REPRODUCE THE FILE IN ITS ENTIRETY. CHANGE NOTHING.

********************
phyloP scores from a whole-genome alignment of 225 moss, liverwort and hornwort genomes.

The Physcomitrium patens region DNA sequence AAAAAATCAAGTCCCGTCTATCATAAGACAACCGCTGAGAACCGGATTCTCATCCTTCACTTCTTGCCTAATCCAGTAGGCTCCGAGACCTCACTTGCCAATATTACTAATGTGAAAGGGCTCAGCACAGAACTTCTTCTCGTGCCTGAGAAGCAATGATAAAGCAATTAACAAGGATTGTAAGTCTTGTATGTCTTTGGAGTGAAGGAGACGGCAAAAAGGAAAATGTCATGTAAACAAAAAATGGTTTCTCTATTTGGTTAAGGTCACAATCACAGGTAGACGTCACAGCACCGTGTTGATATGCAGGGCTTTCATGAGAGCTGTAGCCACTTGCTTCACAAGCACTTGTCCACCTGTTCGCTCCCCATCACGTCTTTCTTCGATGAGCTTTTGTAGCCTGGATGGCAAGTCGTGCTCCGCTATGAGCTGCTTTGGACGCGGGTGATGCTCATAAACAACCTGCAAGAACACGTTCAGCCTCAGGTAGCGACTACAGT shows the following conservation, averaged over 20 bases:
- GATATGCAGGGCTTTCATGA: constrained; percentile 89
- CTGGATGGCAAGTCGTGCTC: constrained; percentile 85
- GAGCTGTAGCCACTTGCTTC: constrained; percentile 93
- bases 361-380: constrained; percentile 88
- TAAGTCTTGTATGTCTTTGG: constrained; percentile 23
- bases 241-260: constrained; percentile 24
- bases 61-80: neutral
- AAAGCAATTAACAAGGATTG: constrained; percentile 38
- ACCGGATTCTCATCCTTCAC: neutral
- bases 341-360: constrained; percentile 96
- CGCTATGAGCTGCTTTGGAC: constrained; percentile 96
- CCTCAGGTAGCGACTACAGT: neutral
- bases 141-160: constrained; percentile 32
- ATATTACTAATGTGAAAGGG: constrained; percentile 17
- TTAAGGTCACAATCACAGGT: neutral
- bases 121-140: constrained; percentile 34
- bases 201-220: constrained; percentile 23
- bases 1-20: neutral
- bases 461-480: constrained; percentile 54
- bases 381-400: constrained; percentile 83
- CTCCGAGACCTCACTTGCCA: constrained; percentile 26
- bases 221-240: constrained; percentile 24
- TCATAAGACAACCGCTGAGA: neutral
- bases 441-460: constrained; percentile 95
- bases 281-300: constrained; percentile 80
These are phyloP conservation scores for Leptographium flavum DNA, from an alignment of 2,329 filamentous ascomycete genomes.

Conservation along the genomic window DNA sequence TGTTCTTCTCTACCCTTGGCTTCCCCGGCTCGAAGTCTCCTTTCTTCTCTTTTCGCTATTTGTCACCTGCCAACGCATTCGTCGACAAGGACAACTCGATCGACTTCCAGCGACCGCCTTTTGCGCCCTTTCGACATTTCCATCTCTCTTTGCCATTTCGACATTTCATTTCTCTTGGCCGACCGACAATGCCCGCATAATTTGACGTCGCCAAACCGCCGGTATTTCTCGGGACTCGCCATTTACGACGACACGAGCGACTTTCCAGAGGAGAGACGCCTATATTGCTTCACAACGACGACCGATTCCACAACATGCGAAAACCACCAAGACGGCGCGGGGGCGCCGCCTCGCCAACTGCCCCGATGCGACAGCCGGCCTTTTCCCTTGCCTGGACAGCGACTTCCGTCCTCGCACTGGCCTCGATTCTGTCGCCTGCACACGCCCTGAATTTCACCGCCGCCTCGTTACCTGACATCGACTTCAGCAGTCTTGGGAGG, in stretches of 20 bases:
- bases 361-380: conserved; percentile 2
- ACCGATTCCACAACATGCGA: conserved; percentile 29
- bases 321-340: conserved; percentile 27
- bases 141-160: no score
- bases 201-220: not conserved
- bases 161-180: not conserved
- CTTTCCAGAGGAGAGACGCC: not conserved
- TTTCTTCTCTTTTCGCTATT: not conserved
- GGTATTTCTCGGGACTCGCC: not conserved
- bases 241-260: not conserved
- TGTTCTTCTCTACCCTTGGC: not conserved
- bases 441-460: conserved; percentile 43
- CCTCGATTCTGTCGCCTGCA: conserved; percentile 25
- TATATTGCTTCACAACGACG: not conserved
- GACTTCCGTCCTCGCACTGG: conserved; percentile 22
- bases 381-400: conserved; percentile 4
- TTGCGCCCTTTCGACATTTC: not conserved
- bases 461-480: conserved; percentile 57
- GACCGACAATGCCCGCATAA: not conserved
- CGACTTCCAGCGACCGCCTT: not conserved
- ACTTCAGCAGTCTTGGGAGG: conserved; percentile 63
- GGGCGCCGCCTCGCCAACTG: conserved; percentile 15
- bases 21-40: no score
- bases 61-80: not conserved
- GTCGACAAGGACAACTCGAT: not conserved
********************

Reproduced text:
phyloP scores from a whole-genome alignment of 225 moss, liverwort and hornwort genomes.

The Physcomitrium patens region DNA sequence AAAAAATCAAGTCCCGTCTATCATAAGACAACCGCTGAGAACCGGATTCTCATCCTTCACTTCTTGCCTAATCCAGTAGGCTCCGAGACCTCACTTGCCAATATTACTAATGTGAAAGGGCTCAGCACAGAACTTCTTCTCGTGCCTGAGAAGCAATGATAAAGCAATTAACAAGGATTGTAAGTCTTGTATGTCTTTGGAGTGAAGGAGACGGCAAAAAGGAAAATGTCATGTAAACAAAAAATGGTTTCTCTATTTGGTTAAGGTCACAATCACAGGTAGACGTCACAGCACCGTGTTGATATGCAGGGCTTTCATGAGAGCTGTAGCCACTTGCTTCACAAGCACTTGTCCACCTGTTCGCTCCCCATCACGTCTTTCTTCGATGAGCTTTTGTAGCCTGGATGGCAAGTCGTGCTCCGCTATGAGCTGCTTTGGACGCGGGTGATGCTCATAAACAACCTGCAAGAACACGTTCAGCCTCAGGTAGCGACTACAGT shows the following conservation, averaged over 20 bases:
- GATATGCAGGGCTTTCATGA: constrained; percentile 89
- CTGGATGGCAAGTCGTGCTC: constrained; percentile 85
- GAGCTGTAGCCACTTGCTTC: constrained; percentile 93
- bases 361-380: constrained; percentile 88
- TAAGTCTTGTATGTCTTTGG: constrained; percentile 23
- bases 241-260: constrained; percentile 24
- bases 61-80: neutral
- AAAGCAATTAACAAGGATTG: constrained; percentile 38
- ACCGGATTCTCATCCTTCAC: neutral
- bases 341-360: constrained; percentile 96
- CGCTATGAGCTGCTTTGGAC: constrained; percentile 96
- CCTCAGGTAGCGACTACAGT: neutral
- bases 141-160: constrained; percentile 32
- ATATTACTAATGTGAAAGGG: constrained; percentile 17
- TTAAGGTCACAATCACAGGT: neutral
- bases 121-140: constrained; percentile 34
- bases 201-220: constrained; percentile 23
- bases 1-20: neutral
- bases 461-480: constrained; percentile 54
- bases 381-400: constrained; percentile 83
- CTCCGAGACCTCACTTGCCA: constrained; percentile 26
- bases 221-240: constrained; percentile 24
- TCATAAGACAACCGCTGAGA: neutral
- bases 441-460: constrained; percentile 95
- bases 281-300: constrained; percentile 80
These are phyloP conservation scores for Leptographium flavum DNA, from an alignment of 2,329 filamentous ascomycete genomes.

Conservation along the genomic window DNA sequence TGTTCTTCTCTACCCTTGGCTTCCCCGGCTCGAAGTCTCCTTTCTTCTCTTTTCGCTATTTGTCACCTGCCAACGCATTCGTCGACAAGGACAACTCGATCGACTTCCAGCGACCGCCTTTTGCGCCCTTTCGACATTTCCATCTCTCTTTGCCATTTCGACATTTCATTTCTCTTGGCCGACCGACAATGCCCGCATAATTTGACGTCGCCAAACCGCCGGTATTTCTCGGGACTCGCCATTTACGACGACACGAGCGACTTTCCAGAGGAGAGACGCCTATATTGCTTCACAACGACGACCGATTCCACAACATGCGAAAACCACCAAGACGGCGCGGGGGCGCCGCCTCGCCAACTGCCCCGATGCGACAGCCGGCCTTTTCCCTTGCCTGGACAGCGACTTCCGTCCTCGCACTGGCCTCGATTCTGTCGCCTGCACACGCCCTGAATTTCACCGCCGCCTCGTTACCTGACATCGACTTCAGCAGTCTTGGGAGG, in stretches of 20 bases:
- bases 361-380: conserved; percentile 2
- ACCGATTCCACAACATGCGA: conserved; percentile 29
- bases 321-340: conserved; percentile 27
- bases 141-160: no score
- bases 201-220: not conserved
- bases 161-180: not conserved
- CTTTCCAGAGGAGAGACGCC: not conserved
- TTTCTTCTCTTTTCGCTATT: not conserved
- GGTATTTCTCGGGACTCGCC: not conserved
- bases 241-260: not conserved
- TGTTCTTCTCTACCCTTGGC: not conserved
- bases 441-460: conserved; percentile 43
- CCTCGATTCTGTCGCCTGCA: conserved; percentile 25
- TATATTGCTTCACAACGACG: not conserved
- GACTTCCGTCCTCGCACTGG: conserved; percentile 22
- bases 381-400: conserved; percentile 4
- TTGCGCCCTTTCGACATTTC: not conserved
- bases 461-480: conserved; percentile 57
- GACCGACAATGCCCGCATAA: not conserved
- CGACTTCCAGCGACCGCCTT: not conserved
- ACTTCAGCAGTCTTGGGAGG: conserved; percentile 63
- GGGCGCCGCCTCGCCAACTG: conserved; percentile 15
- bases 21-40: no score
- bases 61-80: not conserved
- GTCGACAAGGACAACTCGAT: not conserved